These health practices are not only misleading, but they can also harm your health. Find out why science is calling BS.
There's a health epidemic. And it has nothing to do with a virus. And you won't have to quarantine yourself at home either. The outbreak is misleading health hacks, and it's spreading fast.
News on wellness nowadays is less rigorously fact-checked, studies are no longer assessed according to subject size, duration and methods, and third-party scientists aren't often interviewed to substantiate or challenge claims and research. This is because of the rise of social media to share information, celebrity blogs and marketing claims, as well as the trimming of on-staff journalists and fact checkers, suggests Deborah Gordon-El-Bihbety, president and CEO of Research Canada, who advocates for advancing health research and innovation.
The biggest sign that health news might be fake is how it sits within the large body of evidence, says Timothy Caulfield, professor of Health Law & Science Policy at the University of Alberta, Lawyer Timothy Caulfield, author of Is Gwyneth Paltrow Wrong About Everything? and host of the show A User's Guide to Cheating Death.
Gordon-El-Bihbety and Caulfield take us through five of the biggest false beliefs about health and wellness.
Belief 1: Natural remedies for colds and flu work better than medications.
We love home remedy health stories for a number of reasons—they're convenient, cost-effective and "natural." But is it likely the cure is in your cupboard?
"There are so many cold and flu home remedies that have to do with herbs," says Caulfield, "but there is just no evidence they work." What's more, the herbal remedies could be causing more harm than good. "If you're taking any therapeutics, they can be contraindicated with some home remedies," says Gordon-El-Bihbety.
Although the virus can't be cured by natural remedies and has to run its course, symptoms can be treated with home remedies that are science-proven—like chicken soup.
Belief 2: Wine and chocolate are good for you
If you've heard of the French paradox, you've likely heard about research that proves wine is good for you. It's because red wine contains resveratrol, which can assist with heart health. But, it turns out such studies may have had fake data.
"People love stories about how eating chocolate will make you thin and that wine is good for you," says Caulfield. But most recent research suggests that no amount of alcohol is safe. "I'm not suggesting we listen to those studies, but it's an example of how the evidence can go up and down."
Belief 3: Blueberries are the superfood you should eat every day.
Every month there's a new superfood, whether it's blueberries, broccoli, avocado, almonds, and even chocolate. "These studies are cohort studies," says Caulfield, "meaning they are just showing a correlation between eating a certain food and a certain health outcome. It doesn't show actual causation. They make great headlines, and it is almost always an exaggeration of what the science actually said."
Of course, you should eat a balanced healthy diet, but there's no "superfood" per se. "There's never going to be one simple answer to our wellness," says Caulfield. "It's about living a healthy lifestyle that is sustainable and that you enjoy."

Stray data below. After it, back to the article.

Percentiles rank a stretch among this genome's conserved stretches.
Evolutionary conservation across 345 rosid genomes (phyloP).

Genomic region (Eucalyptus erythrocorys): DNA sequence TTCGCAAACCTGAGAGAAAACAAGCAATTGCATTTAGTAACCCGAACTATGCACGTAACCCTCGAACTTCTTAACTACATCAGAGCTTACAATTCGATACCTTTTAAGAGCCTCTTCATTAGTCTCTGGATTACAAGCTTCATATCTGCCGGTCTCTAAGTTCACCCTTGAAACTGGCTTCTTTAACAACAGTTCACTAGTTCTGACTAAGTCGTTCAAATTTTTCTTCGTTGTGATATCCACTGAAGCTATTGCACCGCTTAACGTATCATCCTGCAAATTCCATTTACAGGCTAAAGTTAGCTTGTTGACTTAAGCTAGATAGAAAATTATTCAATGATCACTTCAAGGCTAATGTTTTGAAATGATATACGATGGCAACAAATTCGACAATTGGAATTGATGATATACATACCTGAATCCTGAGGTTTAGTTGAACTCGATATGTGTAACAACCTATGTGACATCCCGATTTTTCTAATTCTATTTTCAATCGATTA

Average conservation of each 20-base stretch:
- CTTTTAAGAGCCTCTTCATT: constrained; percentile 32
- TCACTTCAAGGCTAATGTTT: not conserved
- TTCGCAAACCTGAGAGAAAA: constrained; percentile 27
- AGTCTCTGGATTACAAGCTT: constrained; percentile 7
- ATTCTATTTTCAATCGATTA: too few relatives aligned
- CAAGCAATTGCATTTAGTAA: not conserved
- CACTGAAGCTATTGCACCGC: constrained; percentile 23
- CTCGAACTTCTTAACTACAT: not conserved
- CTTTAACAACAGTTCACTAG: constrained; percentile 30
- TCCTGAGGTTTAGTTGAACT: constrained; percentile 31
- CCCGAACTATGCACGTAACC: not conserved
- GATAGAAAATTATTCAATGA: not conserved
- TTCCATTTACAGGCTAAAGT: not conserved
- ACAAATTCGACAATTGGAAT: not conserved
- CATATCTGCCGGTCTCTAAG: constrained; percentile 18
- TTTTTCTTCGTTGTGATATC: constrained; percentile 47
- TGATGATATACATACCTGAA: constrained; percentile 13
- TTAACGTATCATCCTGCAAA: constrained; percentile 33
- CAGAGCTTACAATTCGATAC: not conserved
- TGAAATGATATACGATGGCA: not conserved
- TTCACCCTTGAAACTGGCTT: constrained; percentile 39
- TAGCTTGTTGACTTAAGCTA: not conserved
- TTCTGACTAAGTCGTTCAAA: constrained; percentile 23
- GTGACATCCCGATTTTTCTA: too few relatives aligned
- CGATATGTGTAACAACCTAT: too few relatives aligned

Belief 4: Stem cells are the cure for everything
From an ingredient in your moisturizer to joint paint, stem cells are promising to be the answer for pretty much every beauty and health condition. But buyer beware, says Caulfield. "While I'm a big believer in stem cell research and it shows a lot of promise, there's no clinical evidence to support [product claims]." He faults celebrities for creating the buzz about stem cell treatments. "You throw the words stem cells on a product and it seems like the real deal."
So if the research is pointing in that direction, why are we hearing so much about stem cells? "It's about taking a small study and aggrandizing it and making it seem like you can apply it to many things," Gordon-El-Bihbety.
Belief 5: Take care of your microbiome and it will take care of you
Marketing can all too often be guilty of "scienceploitation," which involves taking research, creating products around it and selling those claims. "What you see happening is that there is genuine exciting research about the microbiome being associated with a bunch of conditions, from obesity to immune response," says Caulfield. "But the research is still ongoing. So they'll take that real science and they will twist it." He points to supplements, diet books, cleanses and more as falsely implying you can avoid disease. "The relationship with [the microbiome] to disease and wellbeing is complex. We're still trying to figure it out. And we're all exposed to this gut health noise, so it makes it seem so much more plausible now. It sounds believable." The truth? We just don't know enough yet.
The next time you hear about a new health tip or finding, ask yourself if it sounds too good to be true. Is it the complete opposite of everything you know? Has the theory been tested recently? These questions, and more, are what we should be asking when we read health news.